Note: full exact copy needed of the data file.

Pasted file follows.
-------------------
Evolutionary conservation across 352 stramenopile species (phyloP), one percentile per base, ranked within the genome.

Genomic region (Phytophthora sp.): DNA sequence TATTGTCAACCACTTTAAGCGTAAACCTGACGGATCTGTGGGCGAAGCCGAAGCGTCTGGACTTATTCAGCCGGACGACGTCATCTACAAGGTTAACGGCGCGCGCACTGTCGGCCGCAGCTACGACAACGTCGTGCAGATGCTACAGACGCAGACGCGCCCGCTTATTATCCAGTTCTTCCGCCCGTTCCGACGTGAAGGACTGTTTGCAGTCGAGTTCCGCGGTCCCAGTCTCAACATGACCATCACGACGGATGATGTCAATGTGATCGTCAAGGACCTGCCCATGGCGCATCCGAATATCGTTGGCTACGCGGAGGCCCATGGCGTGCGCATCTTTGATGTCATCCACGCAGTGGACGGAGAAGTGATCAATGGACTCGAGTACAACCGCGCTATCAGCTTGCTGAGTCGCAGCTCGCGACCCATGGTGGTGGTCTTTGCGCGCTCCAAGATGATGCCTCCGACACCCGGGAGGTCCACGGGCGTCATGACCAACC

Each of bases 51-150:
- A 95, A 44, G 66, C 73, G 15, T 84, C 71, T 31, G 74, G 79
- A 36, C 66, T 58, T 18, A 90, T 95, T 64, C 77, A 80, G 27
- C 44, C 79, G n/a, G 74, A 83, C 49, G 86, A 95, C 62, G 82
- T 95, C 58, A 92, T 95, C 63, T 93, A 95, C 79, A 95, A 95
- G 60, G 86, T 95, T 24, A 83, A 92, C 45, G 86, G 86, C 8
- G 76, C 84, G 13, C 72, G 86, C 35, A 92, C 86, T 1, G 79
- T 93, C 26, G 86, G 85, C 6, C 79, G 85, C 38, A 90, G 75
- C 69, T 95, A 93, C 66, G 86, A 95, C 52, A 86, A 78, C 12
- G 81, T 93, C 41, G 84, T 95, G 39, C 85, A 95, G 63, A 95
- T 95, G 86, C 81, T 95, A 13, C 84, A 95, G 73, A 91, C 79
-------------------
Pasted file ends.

Evolutionary conservation across 352 stramenopile species (phyloP), one percentile per base, ranked within the genome.

Genomic region (Phytophthora sp.): DNA sequence TATTGTCAACCACTTTAAGCGTAAACCTGACGGATCTGTGGGCGAAGCCGAAGCGTCTGGACTTATTCAGCCGGACGACGTCATCTACAAGGTTAACGGCGCGCGCACTGTCGGCCGCAGCTACGACAACGTCGTGCAGATGCTACAGACGCAGACGCGCCCGCTTATTATCCAGTTCTTCCGCCCGTTCCGACGTGAAGGACTGTTTGCAGTCGAGTTCCGCGGTCCCAGTCTCAACATGACCATCACGACGGATGATGTCAATGTGATCGTCAAGGACCTGCCCATGGCGCATCCGAATATCGTTGGCTACGCGGAGGCCCATGGCGTGCGCATCTTTGATGTCATCCACGCAGTGGACGGAGAAGTGATCAATGGACTCGAGTACAACCGCGCTATCAGCTTGCTGAGTCGCAGCTCGCGACCCATGGTGGTGGTCTTTGCGCGCTCCAAGATGATGCCTCCGACACCCGGGAGGTCCACGGGCGTCATGACCAACC

Each of bases 51-150:
- A 95, A 44, G 66, C 73, G 15, T 84, C 71, T 31, G 74, G 79
- A 36, C 66, T 58, T 18, A 90, T 95, T 64, C 77, A 80, G 27
- C 44, C 79, G n/a, G 74, A 83, C 49, G 86, A 95, C 62, G 82
- T 95, C 58, A 92, T 95, C 63, T 93, A 95, C 79, A 95, A 95
- G 60, G 86, T 95, T 24, A 83, A 92, C 45, G 86, G 86, C 8
- G 76, C 84, G 13, C 72, G 86, C 35, A 92, C 86, T 1, G 79
- T 93, C 26, G 86, G 85, C 6, C 79, G 85, C 38, A 90, G 75
- C 69, T 95, A 93, C 66, G 86, A 95, C 52, A 86, A 78, C 12
- G 81, T 93, C 41, G 84, T 95, G 39, C 85, A 95, G 63, A 95
- T 95, G 86, C 81, T 95, A 13, C 84, A 95, G 73, A 91, C 79